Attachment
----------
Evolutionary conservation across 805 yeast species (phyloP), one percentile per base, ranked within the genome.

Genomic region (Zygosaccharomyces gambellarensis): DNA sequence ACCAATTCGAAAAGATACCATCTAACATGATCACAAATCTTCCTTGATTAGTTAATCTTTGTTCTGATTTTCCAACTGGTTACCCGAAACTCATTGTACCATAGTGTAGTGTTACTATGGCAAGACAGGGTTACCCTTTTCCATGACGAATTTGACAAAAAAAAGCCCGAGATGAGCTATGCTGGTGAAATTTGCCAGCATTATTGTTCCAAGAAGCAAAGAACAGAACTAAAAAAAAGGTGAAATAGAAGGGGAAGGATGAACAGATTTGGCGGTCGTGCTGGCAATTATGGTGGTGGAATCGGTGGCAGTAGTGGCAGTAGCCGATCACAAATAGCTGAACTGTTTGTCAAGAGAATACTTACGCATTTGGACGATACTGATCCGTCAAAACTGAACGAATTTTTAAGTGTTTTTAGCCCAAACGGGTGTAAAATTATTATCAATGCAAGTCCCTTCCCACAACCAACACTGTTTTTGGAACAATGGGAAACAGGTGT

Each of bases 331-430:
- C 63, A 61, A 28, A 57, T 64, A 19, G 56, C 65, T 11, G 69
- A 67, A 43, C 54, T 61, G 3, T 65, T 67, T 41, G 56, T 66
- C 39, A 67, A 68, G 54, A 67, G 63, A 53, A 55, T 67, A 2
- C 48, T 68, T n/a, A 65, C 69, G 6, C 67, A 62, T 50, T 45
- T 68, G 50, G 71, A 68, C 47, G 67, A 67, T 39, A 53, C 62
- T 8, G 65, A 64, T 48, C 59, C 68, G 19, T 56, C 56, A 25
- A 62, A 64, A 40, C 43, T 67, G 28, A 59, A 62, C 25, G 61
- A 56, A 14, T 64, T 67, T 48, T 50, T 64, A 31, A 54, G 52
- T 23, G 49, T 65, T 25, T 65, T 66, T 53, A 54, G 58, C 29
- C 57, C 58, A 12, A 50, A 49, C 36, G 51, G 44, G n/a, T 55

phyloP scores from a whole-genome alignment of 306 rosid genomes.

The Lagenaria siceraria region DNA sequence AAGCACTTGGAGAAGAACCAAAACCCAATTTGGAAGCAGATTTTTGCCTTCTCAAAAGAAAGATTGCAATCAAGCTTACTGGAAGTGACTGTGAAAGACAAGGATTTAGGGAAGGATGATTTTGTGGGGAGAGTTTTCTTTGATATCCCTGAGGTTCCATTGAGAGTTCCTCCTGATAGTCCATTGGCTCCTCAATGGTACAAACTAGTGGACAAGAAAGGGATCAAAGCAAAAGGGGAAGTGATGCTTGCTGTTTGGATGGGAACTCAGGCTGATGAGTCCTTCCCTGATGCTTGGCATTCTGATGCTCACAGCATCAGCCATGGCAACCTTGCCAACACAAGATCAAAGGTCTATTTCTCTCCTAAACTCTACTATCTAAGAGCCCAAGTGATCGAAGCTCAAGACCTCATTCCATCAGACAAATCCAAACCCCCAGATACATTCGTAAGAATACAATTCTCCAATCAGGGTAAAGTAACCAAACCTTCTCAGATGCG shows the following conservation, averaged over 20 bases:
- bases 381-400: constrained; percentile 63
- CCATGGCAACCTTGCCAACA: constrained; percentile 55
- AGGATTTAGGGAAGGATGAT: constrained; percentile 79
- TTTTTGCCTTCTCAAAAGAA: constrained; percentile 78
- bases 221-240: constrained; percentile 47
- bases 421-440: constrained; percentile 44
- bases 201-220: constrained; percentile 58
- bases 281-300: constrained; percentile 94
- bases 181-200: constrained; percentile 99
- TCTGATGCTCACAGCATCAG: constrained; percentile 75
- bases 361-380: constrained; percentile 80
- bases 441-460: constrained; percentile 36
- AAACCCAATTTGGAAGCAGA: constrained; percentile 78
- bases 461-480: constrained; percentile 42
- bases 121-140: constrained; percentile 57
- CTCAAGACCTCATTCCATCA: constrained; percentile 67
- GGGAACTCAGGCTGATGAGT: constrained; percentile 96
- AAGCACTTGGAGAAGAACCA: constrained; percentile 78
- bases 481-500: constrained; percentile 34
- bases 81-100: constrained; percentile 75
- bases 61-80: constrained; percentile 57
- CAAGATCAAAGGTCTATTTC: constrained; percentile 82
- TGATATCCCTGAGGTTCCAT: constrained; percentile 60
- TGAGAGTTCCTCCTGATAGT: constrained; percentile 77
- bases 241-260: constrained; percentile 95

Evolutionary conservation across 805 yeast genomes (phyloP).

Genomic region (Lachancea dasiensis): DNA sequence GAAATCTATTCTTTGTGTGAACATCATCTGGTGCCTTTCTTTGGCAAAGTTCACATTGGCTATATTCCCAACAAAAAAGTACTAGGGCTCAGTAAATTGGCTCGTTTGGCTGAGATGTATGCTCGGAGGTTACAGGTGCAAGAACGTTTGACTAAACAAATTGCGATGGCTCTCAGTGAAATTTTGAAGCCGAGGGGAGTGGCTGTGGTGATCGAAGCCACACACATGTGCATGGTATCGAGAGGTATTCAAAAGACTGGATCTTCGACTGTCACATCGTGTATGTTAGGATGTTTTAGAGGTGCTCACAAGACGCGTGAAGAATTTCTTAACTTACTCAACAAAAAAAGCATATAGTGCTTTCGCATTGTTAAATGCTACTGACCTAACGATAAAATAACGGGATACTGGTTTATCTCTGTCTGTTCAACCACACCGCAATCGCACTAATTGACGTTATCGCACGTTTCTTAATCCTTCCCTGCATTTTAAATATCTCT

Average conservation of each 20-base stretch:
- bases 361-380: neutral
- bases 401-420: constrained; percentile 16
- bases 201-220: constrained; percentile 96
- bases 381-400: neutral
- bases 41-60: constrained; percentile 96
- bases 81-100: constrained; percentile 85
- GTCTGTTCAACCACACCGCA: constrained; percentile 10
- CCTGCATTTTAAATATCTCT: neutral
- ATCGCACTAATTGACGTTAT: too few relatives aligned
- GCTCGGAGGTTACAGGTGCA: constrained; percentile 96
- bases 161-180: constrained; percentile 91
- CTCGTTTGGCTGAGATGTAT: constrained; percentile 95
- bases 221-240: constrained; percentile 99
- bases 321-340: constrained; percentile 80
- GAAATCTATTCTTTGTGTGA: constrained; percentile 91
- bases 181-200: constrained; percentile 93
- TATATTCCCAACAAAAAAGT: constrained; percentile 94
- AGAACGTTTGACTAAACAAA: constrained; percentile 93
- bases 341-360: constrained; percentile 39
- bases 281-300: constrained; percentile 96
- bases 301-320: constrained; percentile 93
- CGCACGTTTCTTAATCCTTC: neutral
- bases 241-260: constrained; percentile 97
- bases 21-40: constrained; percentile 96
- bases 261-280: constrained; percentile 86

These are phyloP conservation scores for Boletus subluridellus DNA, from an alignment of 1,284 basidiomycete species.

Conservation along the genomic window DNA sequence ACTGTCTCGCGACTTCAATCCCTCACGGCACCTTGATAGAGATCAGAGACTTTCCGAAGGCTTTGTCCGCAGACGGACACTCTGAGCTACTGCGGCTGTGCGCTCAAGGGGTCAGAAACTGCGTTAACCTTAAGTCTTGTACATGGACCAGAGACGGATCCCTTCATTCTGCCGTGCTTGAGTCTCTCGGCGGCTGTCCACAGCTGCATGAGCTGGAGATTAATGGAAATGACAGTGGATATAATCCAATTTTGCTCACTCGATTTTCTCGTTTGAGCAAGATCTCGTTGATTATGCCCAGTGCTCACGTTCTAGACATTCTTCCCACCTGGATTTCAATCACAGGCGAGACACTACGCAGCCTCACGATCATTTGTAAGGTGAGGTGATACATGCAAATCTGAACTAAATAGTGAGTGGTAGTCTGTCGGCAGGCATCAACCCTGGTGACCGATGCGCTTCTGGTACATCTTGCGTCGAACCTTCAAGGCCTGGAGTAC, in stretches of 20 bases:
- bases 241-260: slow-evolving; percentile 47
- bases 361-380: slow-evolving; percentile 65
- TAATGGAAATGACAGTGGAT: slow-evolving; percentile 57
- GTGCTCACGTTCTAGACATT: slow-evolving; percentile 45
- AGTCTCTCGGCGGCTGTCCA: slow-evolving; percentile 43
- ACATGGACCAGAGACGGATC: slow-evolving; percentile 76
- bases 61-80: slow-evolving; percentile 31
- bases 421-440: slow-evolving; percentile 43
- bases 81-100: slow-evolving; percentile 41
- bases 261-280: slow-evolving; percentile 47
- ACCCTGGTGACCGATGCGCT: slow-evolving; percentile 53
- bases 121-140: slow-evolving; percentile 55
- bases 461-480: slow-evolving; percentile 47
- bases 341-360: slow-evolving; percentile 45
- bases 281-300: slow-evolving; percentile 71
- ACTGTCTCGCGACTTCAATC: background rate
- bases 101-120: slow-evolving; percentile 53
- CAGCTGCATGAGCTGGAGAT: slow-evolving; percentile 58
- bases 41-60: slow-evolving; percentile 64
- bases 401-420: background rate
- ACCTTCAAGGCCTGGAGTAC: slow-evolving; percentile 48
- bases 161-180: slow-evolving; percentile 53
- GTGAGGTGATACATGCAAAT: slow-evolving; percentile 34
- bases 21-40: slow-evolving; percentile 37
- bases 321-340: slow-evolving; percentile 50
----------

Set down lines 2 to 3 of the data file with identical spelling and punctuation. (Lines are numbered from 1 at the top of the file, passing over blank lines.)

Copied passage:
Genomic region (Zygosaccharomyces gambellarensis): DNA sequence ACCAATTCGAAAAGATACCATCTAACATGATCACAAATCTTCCTTGATTAGTTAATCTTTGTTCTGATTTTCCAACTGGTTACCCGAAACTCATTGTACCATAGTGTAGTGTTACTATGGCAAGACAGGGTTACCCTTTTCCATGACGAATTTGACAAAAAAAAGCCCGAGATGAGCTATGCTGGTGAAATTTGCCAGCATTATTGTTCCAAGAAGCAAAGAACAGAACTAAAAAAAAGGTGAAATAGAAGGGGAAGGATGAACAGATTTGGCGGTCGTGCTGGCAATTATGGTGGTGGAATCGGTGGCAGTAGTGGCAGTAGCCGATCACAAATAGCTGAACTGTTTGTCAAGAGAATACTTACGCATTTGGACGATACTGATCCGTCAAAACTGAACGAATTTTTAAGTGTTTTTAGCCCAAACGGGTGTAAAATTATTATCAATGCAAGTCCCTTCCCACAACCAACACTGTTTTTGGAACAATGGGAAACAGGTGT

Each of bases 331-430: